(Bigstock photos/illustration by Alla Dreyvitser/The Washington Post)

Whether you’re reading this at the breakfast table, on the couch or in the bathtub, there is something I know about you at this very moment. Are you ready? Your epidermis is showing! What? Where? Wait a minute; what’s an epidermis?

I don’t remember the first time I heard that joke, but it’s been around for a long time. Epidermis is the medical name for the outer layer of skin. So unless you’re hiding under a blanket or wrapped like a mummy, your epidermis is always showing.

But what about your medulla oblongata? Is that on display as well? I hope not, because the medulla is part of the brain. That means it is (hopefully) tucked inside your skull, where it belongs. The medulla is responsible for such basic bodily functions as breathing and digesting.

Let’s investigate some other body parts.

Uvula: This is the fleshy pink tissue that hangs from the roof of your mouth. (It looks a little like a punching bag.) The uvula is pushed against your throat when you swallow. That prevents food and liquid from passing into your nasal cavity.

Gluteus maximus: Not only is this the largest muscle in the body, but there’s a good chance you’re sitting on it right now. (It’s the muscle in your butt.)

Patella: This protects your knee when you bend your leg, and you protect it by wearing kneepads if you ride a scooter or a skateboard. It’s your kneecap.

Axilla: This part of the human body rhymes with gorilla and can smell just as bad. (No offense to any gorillas reading today’s column.) It’s your armpit.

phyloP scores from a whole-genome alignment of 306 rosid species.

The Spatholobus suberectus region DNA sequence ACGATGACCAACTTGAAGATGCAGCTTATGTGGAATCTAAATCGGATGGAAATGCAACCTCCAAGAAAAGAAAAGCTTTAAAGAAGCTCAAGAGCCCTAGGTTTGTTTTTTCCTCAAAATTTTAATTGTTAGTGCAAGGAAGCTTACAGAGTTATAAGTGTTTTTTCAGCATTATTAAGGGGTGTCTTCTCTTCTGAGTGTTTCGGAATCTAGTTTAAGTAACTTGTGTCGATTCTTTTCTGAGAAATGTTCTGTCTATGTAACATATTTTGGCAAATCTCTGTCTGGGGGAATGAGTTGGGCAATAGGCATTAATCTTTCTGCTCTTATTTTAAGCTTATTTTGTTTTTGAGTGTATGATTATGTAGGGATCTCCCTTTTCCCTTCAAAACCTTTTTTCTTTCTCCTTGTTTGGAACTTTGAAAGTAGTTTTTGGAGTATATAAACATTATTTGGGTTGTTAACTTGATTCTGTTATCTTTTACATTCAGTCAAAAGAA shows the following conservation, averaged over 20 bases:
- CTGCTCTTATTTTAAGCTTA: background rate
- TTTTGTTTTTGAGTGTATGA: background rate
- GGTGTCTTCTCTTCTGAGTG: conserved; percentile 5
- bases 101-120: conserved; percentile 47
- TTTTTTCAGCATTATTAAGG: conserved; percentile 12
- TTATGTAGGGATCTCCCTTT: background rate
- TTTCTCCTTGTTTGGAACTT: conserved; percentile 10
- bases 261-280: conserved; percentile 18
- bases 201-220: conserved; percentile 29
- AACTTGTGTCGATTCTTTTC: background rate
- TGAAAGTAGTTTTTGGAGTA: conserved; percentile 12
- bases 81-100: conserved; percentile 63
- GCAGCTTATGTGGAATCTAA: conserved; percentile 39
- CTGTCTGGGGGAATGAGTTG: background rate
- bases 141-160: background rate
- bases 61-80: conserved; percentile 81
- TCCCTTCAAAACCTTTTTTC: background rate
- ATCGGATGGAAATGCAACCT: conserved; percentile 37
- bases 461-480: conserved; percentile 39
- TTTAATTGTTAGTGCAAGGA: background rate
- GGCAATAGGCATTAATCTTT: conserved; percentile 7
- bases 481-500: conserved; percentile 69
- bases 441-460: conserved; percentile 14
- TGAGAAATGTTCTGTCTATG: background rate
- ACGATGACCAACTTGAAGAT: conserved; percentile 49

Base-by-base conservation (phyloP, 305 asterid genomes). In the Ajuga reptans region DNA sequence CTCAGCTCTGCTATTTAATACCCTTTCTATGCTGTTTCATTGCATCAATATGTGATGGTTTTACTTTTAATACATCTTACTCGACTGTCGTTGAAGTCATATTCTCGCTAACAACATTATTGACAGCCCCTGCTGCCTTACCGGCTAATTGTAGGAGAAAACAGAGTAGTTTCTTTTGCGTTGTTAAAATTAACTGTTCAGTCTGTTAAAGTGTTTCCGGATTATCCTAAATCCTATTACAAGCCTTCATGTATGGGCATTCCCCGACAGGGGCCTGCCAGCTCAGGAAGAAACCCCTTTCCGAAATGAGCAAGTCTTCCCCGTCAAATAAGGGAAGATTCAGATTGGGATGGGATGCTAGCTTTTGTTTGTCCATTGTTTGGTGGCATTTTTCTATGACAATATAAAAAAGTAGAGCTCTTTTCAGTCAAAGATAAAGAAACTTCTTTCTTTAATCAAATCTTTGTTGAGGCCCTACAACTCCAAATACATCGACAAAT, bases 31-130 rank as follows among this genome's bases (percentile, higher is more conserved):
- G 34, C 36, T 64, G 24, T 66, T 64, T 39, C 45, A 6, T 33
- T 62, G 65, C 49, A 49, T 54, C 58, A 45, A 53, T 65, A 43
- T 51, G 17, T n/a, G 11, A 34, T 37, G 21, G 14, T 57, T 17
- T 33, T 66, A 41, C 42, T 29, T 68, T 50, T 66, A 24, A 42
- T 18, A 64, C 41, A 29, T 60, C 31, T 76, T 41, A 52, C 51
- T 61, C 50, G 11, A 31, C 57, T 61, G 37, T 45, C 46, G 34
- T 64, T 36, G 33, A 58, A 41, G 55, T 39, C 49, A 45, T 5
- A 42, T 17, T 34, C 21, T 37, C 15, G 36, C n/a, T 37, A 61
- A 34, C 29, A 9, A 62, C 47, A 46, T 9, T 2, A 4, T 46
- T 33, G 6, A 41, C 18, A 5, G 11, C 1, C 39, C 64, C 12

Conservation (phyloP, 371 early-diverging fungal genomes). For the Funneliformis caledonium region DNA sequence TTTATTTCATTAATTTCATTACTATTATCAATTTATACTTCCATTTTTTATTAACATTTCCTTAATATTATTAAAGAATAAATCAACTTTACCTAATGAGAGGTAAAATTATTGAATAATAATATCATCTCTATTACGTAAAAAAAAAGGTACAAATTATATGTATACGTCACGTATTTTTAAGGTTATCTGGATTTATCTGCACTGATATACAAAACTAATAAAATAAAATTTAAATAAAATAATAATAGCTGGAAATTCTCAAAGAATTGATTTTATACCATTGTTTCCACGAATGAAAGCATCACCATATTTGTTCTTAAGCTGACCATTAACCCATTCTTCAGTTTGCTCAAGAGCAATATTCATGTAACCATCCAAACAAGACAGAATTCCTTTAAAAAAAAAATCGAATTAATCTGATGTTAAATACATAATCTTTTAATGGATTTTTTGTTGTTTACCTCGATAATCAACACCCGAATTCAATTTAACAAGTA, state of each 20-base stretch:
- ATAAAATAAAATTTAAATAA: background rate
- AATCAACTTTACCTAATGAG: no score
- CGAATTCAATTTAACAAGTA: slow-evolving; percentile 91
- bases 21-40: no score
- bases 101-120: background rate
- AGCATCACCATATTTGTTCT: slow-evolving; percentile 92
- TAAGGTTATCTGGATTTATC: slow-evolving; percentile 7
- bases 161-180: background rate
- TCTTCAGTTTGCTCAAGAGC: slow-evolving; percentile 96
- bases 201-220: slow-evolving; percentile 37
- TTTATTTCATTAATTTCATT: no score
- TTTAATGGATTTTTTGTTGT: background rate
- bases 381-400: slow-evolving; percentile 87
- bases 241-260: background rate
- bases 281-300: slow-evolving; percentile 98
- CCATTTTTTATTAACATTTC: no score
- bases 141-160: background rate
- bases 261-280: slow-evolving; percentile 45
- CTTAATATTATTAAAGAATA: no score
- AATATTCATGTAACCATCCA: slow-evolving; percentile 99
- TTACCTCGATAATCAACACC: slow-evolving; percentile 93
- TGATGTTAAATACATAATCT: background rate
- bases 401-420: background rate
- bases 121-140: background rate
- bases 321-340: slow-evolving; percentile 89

Coccyx: This is your tailbone. Most people have no idea they have a tailbone. They will if they fall down and bruise it, however.

Umbilicus: This is the name for the navel, which is more commonly referred to as the belly button. Have you ever eaten a navel orange? That delicious fruit got its name because the dimple on top resembles an umbilicus.

Philtrum: If you feel the area between your nose and the middle of your upper lip, you will notice an indentation in the skin. That is the philtrum. In many mammals, it helps keep the animal’s nose moist. In humans, it doesn’t do anything except collect snot in the youngest members of our species.

Humerus: There are two bones in your forearm (radius and ulna) and there’s one in your upper arm (humerus). If you hit your funny bone, it’s not the humerus that you’ve injured. Instead, you have banged the ulnar nerve, which lies in an unprotected position as it passes by the elbow.

Nares: Parents are always telling their kids not to pick their scabs or their nose. Which suggestion refers to the nares? If you said the two openings of your nose, you’re correct.

I’ve been working so hard on this article that my phalanges (fingers) hurt from typing, my mandible (jaw) aches from clenching my teeth and my cervical spine (neck) has a crick in it from hunching over the computer.

Howard J. Bennett

Bennett is a Washington pediatrician. His Web site, www.howardjbennett.
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